Will Federal Communications Commission chairman Michael Powell finally unveil the long-awaited plan to speed the transition to all-digital TV to fellow commissioners this week?
Agency protocol requires him to present the plan to them by Thursday so they can prepare for a vote in time for the next open meeting Feb. 10. At press time, however, colleagues were clueless about his intentions.
Media Bureau Chief Ken Ferree told reporters last week his staff has wrapped up the draft and the only obstacle was getting Powell’s OK.
“We could present it in a matter of days,” he said. An FCC spokesman would not comment and a Powell aide didn’t return phone calls.
The commissioners, and the rest of the TV industry for that matter, want to know whether they will be asked to vote solely on a plan to accelerate the all-digital deadline to 2009 or whether they also will be asked to approve other controversial measures such as requiring cable operators to carry each of the six or so channels local TV stations will be able to squeeze into their digital allotments.
Ferree said he could include a carriage recommendation in the plan or offer one separately later.
The DTV plan, in the works for a year, would require broadcasters to go all-digital and return their old analog channels to the government by 2009, years sooner than they would otherwise be required to. The plan works by measuring very liberally how many American are receiving digital signals from their local TV stations. The 1997 DTV law requires stations to return analog channels when 85% of viewers in their market are equipped to receive local DTV programming.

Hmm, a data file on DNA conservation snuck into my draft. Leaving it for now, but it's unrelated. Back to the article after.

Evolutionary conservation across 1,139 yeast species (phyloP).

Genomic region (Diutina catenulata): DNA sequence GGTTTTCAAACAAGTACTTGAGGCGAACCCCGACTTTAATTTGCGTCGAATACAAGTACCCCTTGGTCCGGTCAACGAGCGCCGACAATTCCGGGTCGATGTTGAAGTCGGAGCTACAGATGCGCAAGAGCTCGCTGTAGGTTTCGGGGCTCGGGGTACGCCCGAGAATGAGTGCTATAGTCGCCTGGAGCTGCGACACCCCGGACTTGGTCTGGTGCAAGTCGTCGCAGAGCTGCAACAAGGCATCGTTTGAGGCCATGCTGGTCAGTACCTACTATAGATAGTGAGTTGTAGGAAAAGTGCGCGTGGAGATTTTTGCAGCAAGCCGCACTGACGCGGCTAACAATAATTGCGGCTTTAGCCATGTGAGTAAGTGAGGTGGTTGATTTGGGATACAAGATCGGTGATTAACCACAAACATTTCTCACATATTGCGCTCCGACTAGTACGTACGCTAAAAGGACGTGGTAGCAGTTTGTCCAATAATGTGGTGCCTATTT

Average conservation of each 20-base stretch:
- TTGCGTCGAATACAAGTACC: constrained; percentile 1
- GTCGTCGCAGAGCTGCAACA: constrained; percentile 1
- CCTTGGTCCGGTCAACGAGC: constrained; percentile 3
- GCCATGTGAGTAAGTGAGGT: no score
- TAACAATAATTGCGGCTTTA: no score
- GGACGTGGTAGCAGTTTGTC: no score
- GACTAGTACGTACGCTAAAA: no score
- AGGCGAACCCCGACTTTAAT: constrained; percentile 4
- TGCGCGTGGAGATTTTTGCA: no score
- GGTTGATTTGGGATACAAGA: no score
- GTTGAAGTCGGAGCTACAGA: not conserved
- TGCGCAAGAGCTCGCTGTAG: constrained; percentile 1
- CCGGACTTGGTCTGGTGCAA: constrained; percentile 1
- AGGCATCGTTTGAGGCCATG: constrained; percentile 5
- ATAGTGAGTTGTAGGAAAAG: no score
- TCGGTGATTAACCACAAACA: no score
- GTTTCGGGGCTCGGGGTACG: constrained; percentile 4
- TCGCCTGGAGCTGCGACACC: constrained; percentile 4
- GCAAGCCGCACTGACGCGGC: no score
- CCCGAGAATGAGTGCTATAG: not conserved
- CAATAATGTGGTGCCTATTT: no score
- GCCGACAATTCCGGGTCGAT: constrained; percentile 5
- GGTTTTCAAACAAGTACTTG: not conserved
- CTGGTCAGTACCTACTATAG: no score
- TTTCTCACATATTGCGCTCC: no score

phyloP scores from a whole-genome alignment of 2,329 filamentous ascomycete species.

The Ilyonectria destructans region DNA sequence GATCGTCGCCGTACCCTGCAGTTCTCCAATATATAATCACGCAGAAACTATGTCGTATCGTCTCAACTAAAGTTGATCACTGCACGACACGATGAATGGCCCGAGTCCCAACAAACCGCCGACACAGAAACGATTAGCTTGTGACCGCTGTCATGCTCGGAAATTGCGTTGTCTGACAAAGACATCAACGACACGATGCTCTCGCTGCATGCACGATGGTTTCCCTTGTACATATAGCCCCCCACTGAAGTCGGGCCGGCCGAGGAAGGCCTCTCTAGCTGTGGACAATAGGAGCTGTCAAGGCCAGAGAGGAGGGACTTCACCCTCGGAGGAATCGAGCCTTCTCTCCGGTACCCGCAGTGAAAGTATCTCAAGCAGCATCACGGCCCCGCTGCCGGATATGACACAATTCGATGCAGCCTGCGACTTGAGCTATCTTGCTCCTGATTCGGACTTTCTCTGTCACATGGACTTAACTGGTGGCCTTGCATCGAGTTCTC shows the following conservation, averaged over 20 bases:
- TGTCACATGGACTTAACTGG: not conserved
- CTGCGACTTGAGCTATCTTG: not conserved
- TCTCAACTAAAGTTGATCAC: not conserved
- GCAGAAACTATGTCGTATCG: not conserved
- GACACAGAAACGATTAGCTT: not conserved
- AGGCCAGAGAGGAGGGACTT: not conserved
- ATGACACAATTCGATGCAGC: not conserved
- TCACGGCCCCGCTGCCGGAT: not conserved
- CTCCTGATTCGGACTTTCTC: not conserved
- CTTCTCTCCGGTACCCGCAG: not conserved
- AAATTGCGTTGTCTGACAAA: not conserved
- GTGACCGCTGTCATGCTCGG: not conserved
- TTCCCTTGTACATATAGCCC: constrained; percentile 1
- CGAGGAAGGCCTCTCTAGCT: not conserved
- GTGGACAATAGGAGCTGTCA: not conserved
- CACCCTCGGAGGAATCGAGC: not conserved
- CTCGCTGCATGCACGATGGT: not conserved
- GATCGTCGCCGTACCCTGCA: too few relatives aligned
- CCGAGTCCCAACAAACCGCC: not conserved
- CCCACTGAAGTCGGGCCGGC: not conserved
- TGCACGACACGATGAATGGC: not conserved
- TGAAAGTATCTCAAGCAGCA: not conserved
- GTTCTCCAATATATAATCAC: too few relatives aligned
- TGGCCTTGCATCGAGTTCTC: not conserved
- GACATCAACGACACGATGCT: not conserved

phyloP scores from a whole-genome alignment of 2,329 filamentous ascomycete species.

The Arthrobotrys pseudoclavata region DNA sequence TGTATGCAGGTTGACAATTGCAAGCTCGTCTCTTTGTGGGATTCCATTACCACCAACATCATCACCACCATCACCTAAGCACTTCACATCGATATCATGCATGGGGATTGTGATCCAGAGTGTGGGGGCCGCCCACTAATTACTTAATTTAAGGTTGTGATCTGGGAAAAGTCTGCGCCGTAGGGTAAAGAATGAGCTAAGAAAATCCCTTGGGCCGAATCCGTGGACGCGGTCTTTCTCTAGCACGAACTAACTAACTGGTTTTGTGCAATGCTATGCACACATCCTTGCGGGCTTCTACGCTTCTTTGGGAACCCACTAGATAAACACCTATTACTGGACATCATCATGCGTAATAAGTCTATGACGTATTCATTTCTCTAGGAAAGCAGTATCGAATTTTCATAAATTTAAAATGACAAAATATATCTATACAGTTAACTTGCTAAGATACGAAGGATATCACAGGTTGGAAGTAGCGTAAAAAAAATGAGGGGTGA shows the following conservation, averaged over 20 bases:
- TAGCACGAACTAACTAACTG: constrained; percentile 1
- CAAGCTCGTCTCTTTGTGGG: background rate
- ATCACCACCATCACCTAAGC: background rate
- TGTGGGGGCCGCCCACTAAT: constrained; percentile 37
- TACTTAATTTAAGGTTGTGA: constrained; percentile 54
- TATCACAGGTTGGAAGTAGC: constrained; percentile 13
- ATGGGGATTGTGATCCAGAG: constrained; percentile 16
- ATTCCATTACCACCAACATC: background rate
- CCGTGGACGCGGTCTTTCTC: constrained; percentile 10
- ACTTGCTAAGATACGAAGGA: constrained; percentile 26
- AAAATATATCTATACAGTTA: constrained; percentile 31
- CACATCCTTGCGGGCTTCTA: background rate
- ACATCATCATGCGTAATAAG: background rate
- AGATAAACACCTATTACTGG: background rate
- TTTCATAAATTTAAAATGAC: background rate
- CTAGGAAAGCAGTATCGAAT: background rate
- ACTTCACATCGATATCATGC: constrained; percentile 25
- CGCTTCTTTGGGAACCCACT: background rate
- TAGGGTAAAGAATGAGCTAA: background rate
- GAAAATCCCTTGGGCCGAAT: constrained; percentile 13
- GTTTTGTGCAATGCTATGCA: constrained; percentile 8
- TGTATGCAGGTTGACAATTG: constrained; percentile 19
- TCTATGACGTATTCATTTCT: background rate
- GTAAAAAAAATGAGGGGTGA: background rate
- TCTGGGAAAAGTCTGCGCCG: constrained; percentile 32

Under the measurement to be recommended by Ferree, nearly all cable customers would be counted toward the 85% level, even if they don’t own a DTV set or subscribe to a cable operator’s digital programming tier. That’s because the FCC would count any cable customer as “digitally served” if they are receiving a digital station’s signal that the cable operator has downconverted to an analog format.
Employing that standard of who’s receiving a "digital" signal would make it possible for most markets to reach the 85% penetration test almost immediately. If the FCC counted only viewers with DTV sets or digital cable tiers, reaching the 85% trigger could take a half-decade or more.
The FCC is eager to end the DTV switch and turn over reclaimed TV channels to local emergency departments and auction others to wireless companies.